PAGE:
Using sensors, algorithms, and optimization analytics, farmers can now quantify the progress of every single crop—down to a single cherry tomato hanging on a particular vine.
Precision agriculture can help increase crop yields and profitability while reducing the costs associated with watering, fertilizing and treating crops for pests.
The University of Georgia became one of the first research institutions to apply big data to farming in the mid-1990s. This new farm management approach involves a variety of technologies, including GPS, sensors, collaborative robotics, autonomous vehicles, autonomous soil sampling, telematics, and lots of machine learning.
Vestiges of precision agriculture have been around since farmers started using GPS alongside their tractors, but advancements in robotics, data collection, and insights have meant new opportunities. Farmers can now vary irrigation and fertilizer automatically using new technologies.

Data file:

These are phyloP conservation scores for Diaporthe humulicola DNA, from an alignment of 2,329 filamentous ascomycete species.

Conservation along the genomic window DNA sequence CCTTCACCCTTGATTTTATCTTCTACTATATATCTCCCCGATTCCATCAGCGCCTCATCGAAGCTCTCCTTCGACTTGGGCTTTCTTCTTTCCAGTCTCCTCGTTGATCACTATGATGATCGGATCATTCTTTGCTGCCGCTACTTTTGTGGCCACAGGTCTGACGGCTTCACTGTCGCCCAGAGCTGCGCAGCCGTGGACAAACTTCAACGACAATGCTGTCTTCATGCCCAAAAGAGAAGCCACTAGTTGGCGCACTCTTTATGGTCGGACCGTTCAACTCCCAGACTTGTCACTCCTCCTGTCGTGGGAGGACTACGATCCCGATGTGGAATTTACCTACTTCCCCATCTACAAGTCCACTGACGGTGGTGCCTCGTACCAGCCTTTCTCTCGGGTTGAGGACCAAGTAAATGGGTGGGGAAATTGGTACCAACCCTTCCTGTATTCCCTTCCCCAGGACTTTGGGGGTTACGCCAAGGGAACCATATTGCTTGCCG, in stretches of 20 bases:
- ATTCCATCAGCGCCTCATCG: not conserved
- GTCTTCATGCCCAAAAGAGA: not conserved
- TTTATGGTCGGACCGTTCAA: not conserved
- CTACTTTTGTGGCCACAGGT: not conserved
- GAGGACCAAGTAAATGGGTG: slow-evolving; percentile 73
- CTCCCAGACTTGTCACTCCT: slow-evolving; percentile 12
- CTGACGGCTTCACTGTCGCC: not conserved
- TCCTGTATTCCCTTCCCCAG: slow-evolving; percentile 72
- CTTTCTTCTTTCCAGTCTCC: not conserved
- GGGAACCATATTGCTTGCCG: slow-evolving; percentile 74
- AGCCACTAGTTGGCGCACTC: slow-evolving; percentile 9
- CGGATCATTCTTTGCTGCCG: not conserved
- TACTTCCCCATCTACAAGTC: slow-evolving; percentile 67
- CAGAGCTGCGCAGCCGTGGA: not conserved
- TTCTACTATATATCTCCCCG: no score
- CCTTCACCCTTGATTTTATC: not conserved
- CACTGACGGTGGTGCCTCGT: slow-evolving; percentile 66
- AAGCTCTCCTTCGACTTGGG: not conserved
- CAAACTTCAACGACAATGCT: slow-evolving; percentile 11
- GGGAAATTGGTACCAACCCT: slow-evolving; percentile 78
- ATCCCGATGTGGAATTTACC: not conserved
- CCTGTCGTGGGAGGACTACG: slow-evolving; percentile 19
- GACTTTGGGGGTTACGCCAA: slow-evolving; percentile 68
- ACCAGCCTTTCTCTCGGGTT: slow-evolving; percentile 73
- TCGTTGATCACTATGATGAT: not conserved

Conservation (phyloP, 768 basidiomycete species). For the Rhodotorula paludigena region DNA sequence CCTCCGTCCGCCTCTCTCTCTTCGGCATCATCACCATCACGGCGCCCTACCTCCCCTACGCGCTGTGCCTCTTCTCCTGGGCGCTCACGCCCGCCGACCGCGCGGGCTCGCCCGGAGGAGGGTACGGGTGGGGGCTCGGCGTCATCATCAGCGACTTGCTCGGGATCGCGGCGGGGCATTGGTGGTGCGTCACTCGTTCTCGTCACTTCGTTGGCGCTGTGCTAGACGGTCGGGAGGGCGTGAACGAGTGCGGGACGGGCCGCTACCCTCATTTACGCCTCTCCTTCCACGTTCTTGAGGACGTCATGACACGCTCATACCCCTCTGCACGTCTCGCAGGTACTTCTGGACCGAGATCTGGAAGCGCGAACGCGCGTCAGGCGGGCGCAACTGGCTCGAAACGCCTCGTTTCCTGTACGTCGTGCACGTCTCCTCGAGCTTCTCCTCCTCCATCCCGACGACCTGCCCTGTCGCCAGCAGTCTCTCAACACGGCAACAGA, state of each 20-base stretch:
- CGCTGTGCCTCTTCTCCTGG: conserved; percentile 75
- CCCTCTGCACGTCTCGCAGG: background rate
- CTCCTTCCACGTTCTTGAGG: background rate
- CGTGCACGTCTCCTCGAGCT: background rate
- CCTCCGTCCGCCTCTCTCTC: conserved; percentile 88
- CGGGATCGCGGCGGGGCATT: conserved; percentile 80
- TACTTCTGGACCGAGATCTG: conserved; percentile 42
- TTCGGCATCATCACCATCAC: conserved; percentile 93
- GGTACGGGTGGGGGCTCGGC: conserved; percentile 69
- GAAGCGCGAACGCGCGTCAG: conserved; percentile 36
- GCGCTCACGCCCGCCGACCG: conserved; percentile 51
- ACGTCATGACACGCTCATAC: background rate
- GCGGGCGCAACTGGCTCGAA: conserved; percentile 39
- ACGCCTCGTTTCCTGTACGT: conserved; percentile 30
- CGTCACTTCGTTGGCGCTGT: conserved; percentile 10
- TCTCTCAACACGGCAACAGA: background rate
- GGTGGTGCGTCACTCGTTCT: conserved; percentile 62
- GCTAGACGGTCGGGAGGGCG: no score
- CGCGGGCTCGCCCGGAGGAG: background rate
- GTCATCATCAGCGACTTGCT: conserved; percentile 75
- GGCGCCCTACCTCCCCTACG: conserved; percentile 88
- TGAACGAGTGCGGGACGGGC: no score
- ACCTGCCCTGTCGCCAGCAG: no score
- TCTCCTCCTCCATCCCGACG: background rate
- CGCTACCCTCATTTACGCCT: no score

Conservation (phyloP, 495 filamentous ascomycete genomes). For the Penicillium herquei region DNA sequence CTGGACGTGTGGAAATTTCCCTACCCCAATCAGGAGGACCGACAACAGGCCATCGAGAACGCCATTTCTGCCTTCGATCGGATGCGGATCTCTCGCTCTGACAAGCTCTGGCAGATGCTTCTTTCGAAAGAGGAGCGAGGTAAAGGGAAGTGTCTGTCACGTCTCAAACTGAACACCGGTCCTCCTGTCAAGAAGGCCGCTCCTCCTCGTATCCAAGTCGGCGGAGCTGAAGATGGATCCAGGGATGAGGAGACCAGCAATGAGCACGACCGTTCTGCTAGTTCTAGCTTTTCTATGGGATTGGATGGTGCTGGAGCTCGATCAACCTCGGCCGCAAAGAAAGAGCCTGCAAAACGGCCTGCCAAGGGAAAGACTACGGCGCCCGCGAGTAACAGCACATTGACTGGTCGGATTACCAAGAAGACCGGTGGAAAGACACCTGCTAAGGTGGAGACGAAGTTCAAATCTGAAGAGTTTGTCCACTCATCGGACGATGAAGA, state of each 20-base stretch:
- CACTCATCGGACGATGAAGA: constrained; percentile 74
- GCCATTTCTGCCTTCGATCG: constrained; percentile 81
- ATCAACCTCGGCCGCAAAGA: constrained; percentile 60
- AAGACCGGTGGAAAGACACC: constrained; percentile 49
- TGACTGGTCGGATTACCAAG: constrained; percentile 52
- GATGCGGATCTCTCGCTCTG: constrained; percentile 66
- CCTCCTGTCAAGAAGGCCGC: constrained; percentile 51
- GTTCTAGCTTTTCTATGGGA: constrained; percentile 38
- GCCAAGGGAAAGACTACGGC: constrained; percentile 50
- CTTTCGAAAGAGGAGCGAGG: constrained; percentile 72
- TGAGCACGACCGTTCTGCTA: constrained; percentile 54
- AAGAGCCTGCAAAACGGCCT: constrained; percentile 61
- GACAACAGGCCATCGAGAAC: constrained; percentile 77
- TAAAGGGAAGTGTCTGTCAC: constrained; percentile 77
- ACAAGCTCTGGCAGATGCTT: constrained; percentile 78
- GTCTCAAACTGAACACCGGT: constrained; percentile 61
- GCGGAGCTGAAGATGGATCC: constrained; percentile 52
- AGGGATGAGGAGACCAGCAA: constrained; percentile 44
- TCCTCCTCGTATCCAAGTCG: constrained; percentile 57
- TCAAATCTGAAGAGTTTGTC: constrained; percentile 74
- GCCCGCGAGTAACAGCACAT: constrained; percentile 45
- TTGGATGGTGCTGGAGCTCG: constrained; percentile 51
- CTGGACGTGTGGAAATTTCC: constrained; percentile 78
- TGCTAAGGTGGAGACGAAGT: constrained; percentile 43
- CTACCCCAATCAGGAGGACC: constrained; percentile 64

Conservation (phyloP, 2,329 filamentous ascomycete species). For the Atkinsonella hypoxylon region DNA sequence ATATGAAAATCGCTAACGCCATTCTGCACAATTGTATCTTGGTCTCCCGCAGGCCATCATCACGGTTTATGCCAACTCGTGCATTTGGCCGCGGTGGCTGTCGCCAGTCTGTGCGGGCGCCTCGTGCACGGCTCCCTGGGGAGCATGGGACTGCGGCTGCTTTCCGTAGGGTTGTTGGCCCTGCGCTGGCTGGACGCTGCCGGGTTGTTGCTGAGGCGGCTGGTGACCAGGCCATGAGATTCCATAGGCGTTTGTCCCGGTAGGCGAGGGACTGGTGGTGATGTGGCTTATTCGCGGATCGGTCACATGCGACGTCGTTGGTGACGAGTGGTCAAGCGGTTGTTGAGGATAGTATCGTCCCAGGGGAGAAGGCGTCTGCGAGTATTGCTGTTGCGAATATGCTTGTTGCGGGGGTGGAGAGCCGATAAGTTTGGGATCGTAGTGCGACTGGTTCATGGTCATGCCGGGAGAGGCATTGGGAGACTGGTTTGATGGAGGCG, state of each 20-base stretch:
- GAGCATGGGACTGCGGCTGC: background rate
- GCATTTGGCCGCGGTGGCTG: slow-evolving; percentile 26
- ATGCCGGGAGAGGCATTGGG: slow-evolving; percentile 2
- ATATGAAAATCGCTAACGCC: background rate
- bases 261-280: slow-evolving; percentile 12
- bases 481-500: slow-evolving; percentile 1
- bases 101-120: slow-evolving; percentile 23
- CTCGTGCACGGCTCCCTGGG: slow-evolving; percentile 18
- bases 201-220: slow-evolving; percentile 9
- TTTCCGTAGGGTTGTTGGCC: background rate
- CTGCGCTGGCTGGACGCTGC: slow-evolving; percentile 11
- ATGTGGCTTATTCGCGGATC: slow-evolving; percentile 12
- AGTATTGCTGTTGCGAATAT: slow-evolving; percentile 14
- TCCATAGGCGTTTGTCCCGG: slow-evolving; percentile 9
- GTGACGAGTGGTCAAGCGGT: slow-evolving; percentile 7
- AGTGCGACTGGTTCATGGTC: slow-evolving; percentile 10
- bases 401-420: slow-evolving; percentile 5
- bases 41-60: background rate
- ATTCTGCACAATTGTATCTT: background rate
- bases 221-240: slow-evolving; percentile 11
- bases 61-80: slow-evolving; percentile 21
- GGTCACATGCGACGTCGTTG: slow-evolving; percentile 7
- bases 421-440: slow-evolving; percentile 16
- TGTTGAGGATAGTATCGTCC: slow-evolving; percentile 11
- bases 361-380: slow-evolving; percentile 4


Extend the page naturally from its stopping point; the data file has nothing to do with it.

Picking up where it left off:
Modern agriculture relies on efficient management and accurate predictions. Researchers at the University of Illinois combined seasonal climate data and satellite images with the USDA’s World Agricultural Supply and Demand Estimates to build new kinds of prediction models—they hope this will help farmers predict crop yields in advance given environmental factors.
South Dakota State University invested $46 million in a new facility to study the future of precision agriculture and is developing new precision ag courses set to start in 2021. New technologies on the near-future horizon include drones equipped with smart cameras, data mining to understand crop blossoming and ripeness, and new analytics dashboards to help farmers make better decisions.
As 5G becomes more widely available this year, precision agriculture applications will improve and usage will expand.
Amazon, Arable, Blue River Technology, Bosch, CropMetrics, Descartes Labs, DuPont, Farmers Business Network, Farmers Edge, Google, Honeywell, Planet Labs, SAP, Semios, Sentera, Smart Ag, Syngenta, TerrAvion, University of Georgia College of Agricultural and Environmental Sciences, University of Georgia’s Center for Agribusiness and Economic Development, University of Illinois, United States Department of Agriculture.
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